Old Testament, Hosea 8, 7.
On 22 June 2018 an interesting decision was issued by the US Supreme Court (USSC) relating to an award of damages in WESTERNGECO LLC v. ION GEOPHYSICAL CORP. Reversing the decision of the Federal District Court, the USSC decided to award damages for loss of profits which occurred outside the US. This was a reversal of the previous position held by US Courts where lost foreign sales were generally considered not recoverable through enforcement of a US patent. In order not to over, or under, interpret this decision and its consequences, the facts of the case are important. Here is the Supreme Court’s own summary:
Petitioner WesternGeco LLC owns four patents relating to a system that it developed for surveying the ocean floor. The system uses lateral-steering technology to produce higher quality data than previous survey systems. WesternGeco does not sell its technology or license it to competitors. Instead, it uses the technology itself, performing surveys for oil and gas companies. For several years, WesternGeco was the only surveyor that used such lateral-steering technology.
In late 2007 respondent ION Geophysical Corporation began selling a competing system. It manufactured the components for its competing system in the United States and then shipped them to companies abroad. Those companies combined the components to create a surveying system indistinguishable from WesternGeco’s and used the system to compete with WesternGeco.
WesternGeco sued for patent infringement under §§271(f)(1) and (f)(2). At trial, WesternGeco proved that it had lost 10 specific survey contracts due to ION’s infringement. The jury found ION liable and awarded WesternGeco damages of $12.5 million in royalties and $93.4 million in lost profits.” (Emphasis added).
§ 271(f)(1) of the U.S. Title 35 (Patents) addresses the act of exporting a substantial portion of an invention’s components from the US to a foreign destination. §271(f)(2) addresses the act of exporting components that are specially adapted for an invention, once again, from the US to a foreign destination.
ION filed an appeal and the Federal circuit reversed the decision regarding the lost profits award on the basis that lost foreign profits are not recoverable, in principle. Based on the 22 June 2018 decision of the USSC, this principle does not hold anymore: foreign lost profits ARE now recoverable, at least under specific conditions.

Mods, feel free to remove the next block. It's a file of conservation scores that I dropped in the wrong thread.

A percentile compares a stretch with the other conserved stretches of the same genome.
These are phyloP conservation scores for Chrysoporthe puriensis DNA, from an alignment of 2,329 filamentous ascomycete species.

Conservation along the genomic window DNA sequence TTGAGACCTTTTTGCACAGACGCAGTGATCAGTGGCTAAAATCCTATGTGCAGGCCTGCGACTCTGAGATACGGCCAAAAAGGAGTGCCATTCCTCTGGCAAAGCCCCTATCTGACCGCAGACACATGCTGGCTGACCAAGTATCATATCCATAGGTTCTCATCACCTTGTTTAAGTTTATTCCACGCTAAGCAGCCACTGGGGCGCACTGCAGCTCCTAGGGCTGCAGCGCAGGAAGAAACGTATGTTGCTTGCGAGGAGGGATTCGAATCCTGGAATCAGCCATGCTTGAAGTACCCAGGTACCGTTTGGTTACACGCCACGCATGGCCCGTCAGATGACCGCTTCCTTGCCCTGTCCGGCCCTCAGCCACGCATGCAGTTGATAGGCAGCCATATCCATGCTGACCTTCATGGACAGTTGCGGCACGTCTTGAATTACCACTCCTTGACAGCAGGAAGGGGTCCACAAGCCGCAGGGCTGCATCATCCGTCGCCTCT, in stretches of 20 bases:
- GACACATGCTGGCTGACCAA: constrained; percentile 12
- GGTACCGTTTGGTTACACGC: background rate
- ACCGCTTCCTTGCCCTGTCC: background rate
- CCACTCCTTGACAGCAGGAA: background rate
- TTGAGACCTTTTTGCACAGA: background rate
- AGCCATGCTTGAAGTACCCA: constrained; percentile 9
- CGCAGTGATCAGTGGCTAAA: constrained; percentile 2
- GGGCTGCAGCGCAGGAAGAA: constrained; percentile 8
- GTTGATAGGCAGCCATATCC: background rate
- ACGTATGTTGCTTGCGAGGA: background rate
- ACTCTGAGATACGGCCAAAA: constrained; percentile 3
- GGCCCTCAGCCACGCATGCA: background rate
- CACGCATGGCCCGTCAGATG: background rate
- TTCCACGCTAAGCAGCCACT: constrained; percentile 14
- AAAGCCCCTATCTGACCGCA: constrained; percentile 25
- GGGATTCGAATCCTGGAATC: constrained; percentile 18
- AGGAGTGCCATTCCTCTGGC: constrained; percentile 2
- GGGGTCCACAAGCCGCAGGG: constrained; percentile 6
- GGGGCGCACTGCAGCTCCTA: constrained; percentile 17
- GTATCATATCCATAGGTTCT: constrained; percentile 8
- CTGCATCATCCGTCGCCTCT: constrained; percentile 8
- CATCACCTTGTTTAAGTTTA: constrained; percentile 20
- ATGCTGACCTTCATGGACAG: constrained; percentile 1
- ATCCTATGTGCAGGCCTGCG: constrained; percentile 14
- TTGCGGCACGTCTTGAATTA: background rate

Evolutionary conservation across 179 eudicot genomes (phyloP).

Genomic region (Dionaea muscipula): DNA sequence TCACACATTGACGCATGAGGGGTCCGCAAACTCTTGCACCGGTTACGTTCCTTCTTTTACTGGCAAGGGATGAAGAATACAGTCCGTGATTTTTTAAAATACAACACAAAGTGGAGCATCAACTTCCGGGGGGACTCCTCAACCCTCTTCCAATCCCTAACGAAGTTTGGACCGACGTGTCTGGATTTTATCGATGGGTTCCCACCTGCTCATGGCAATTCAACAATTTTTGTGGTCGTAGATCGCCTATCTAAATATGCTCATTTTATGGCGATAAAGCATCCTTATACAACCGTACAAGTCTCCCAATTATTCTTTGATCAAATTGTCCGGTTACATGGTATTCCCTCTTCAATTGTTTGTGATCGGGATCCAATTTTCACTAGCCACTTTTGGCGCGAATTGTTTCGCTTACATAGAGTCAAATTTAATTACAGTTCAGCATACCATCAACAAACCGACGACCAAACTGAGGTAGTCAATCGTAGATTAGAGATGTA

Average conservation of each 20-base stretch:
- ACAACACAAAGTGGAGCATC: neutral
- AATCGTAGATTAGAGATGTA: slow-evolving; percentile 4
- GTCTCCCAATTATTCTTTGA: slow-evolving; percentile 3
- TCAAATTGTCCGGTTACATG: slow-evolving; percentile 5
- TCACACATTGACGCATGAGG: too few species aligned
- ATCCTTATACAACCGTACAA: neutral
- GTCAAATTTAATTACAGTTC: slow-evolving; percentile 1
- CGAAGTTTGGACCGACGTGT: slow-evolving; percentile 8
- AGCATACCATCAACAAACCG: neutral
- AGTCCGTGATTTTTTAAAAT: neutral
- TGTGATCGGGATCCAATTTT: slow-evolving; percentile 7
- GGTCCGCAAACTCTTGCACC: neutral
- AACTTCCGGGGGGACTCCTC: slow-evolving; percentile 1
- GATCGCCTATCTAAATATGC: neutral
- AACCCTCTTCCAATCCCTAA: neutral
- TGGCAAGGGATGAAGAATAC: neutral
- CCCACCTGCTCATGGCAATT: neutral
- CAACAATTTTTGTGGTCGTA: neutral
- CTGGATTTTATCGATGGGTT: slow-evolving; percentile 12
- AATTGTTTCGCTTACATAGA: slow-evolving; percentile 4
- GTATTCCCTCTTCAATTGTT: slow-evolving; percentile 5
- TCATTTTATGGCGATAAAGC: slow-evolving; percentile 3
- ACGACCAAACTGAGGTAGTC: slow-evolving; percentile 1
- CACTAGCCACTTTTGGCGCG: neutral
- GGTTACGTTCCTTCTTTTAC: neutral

In a nutshell, the USSC decided that once domestic infringement is established, the overriding principle of award is to provide a remedy which is commensurate with the harm caused by the infringement. The fact that the lost profits arose from the loss of foreign contracts was not relevant to assess damages.
At first, anyone can see the fairness principle underlying this decision. The action of the infringer enabled the purchaser to dispense with the surveying services of the patentee. The loss caused could have threatened the very existence of the company.
However, among the five Supreme Court judges, two dissented with this approach. One of the dissenting judges, Judge Gorsuch J, raised the issue that the infringer becomes suddenly liable for acts beyond its control and that it has no power to stop. Hence, once the supply of the components necessary to manufacture the surveying devices is carried out, the infringer cannot retract it. It becomes thus potentially liable for all future “lost contracts” that can be established as being the direct consequence of the supply forbidden by §271(f)(1) and §271 (f)(2) (cf. supra). Although such a proof is usually difficult to establish, this was one of the cases where it was successfully argued, because there were no other competing players in this specialised market than the litigants themselves.
If the acts of using the invention had been carried out in the US, the purchaser in this case would have become an infringer and could have been stopped. This is not the case if the purchaser is in fact using the invention outside of the US. The liability of the US supplier/infringer mushrooms suddenly without clear limits.
However the USSC balanced this potential unknown liability with the principle that the patentee has to be commensurately compensated, and decided in favour of the latter.
This decision now stands as a strengthening of patent rights. This will be pleasing to the owners of US patents and increase the value of their US portfolio. However to be applicable the patentee had not only to establish a domestic infringing act of exporting abroad but also a clear and direct consequential link between the act and the loss of profits. In this case this was possible due to the combination of :
- a particular business model where the patentee kept its patented technology for itself and offered only its services; and
- a market where only one competitor existed, said competitor being the infringer.
This particular combination of facts is not likely to be very frequent. Nonetheless, there is no doubt that U.S. exporters as well as U.S. patentees will be keeping this decision very much in mind as a biblical warning against unforeseen consequences of unlawful conduct.